Legislative Amendments Give OSC Broader Disclosure Rights During Investigations
|Area||Corporate Finance and Securities|
Amendments to Ontario’s Securities Act (the “Act”) significantly strengthen the ability of the Ontario Securities Commission (OSC) to disclose information obtained during investigations to other government or regulatory authorities.
The amendments, which came into force on June 21, 2013, allow the OSC to disclose information without notice to the affected persons or an opportunity to be heard, if it considers the disclosure to be in the public interest.
Authority to Investigate and Examine under the Act
The Act empowers the OSC to conduct investigations for the due administration of securities or derivative laws or the regulation of the capital markets. The appointed OSC investigator is authorized to examine documents and other information sources, summon and enforce a person’s attendance, and compel a person to testify under oath.
All reports, testimony and documents obtained through OSC investigations or examinations are for the exclusive use of the OSC or such other regulator specified by the OSC, unless otherwise permitted under the Act.
The OSC can make an order, in the interests of the public, authorizing the disclosure of, among other things:
- the nature or content of investigation or examination orders;
- any names, testimony, or other information compelled pursuant to an investigation or examination; or
- any report of an investigation or examination.
Before the amendments, the OSC was required, where practicable, to give reasonable notice and an opportunity to be heard to affected persons before making such an order.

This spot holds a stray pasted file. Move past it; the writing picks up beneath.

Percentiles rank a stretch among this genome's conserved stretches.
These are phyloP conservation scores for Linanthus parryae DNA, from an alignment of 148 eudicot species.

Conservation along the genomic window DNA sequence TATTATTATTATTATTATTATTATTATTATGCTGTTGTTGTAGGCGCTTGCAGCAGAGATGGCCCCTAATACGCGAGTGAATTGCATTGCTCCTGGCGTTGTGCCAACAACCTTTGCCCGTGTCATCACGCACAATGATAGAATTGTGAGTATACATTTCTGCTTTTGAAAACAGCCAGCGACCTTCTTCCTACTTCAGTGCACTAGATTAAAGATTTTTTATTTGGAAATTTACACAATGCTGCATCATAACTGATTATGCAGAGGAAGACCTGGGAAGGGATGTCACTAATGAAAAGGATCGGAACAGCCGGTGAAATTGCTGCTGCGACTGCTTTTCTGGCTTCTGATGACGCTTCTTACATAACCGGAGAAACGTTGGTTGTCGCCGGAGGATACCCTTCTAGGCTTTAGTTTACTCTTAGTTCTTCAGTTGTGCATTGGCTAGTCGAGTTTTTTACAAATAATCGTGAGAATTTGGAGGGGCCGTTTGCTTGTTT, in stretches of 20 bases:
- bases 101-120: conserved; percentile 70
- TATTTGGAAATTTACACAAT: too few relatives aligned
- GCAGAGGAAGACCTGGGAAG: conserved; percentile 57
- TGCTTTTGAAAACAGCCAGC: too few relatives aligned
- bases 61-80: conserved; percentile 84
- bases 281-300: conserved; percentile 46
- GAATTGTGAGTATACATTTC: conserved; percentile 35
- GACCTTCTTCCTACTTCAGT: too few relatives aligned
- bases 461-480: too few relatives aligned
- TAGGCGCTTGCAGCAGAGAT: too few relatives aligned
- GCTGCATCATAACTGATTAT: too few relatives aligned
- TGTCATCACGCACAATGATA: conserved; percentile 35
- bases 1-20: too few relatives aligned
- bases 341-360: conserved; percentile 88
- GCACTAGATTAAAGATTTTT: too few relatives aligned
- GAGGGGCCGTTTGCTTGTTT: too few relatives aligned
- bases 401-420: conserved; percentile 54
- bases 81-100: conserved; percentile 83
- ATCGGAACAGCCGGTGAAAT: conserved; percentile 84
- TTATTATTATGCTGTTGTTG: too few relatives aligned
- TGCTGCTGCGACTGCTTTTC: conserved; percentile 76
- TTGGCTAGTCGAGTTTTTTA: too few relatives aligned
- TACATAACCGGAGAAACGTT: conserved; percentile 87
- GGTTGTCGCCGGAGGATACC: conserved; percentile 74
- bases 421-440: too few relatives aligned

Summary of Amendments
Notwithstanding the notice requirement in the Act, if the OSC considers it in the public interest, it has discretion to circumvent the notice requirement and order disclosure of information without notice or the opportunity to be heard to the person or company affected by the disclosure. The information may be disclosed to other securities, derivatives or financial regulatory authorities, self-regulatory bodies or organizations, law enforcement agencies or any other governmental or regulatory authorities, both in Canada and elsewhere. The only exception is that written consent continues to be required from a testifying person if the information will be provided to any police force, member of a police force or person responsible for the enforcement of criminal law in Canada or any other jurisdiction.
The amendments represent a marked departure from privacy and confidentiality considerations in favour of the effectiveness of the investigative process.
The OSC stated that it will exercise its discretion regarding the “public interest” factor in a manner that ensures fair and effective investigations with appropriate safeguards in place for the protection of private information.
This statement is consistent with the Supreme Court of Canada’s urging in Deloitte & Touche LLP v Ontario Securities Commission1 that the OSC balance the interests of disclosure with confidentiality expectations and order disclosure only to the extent necessary to carry out its mandate under the Act.
Since the OSC can now disclose information obtained in investigations and examinations without informing affected persons or companies the ability to challenge the OSC’s discretion has been effectively removed. The OSC has not indicated in which circumstances it might begin to exercise this new authority.
Companies and individuals participating in OSC investigations should be mindful that any information provided to the OSC could be shared with other
For further information on these amendments, please contact any member of our Corporate Securities Group or Litigation Group.
1  2 S.C.R. 713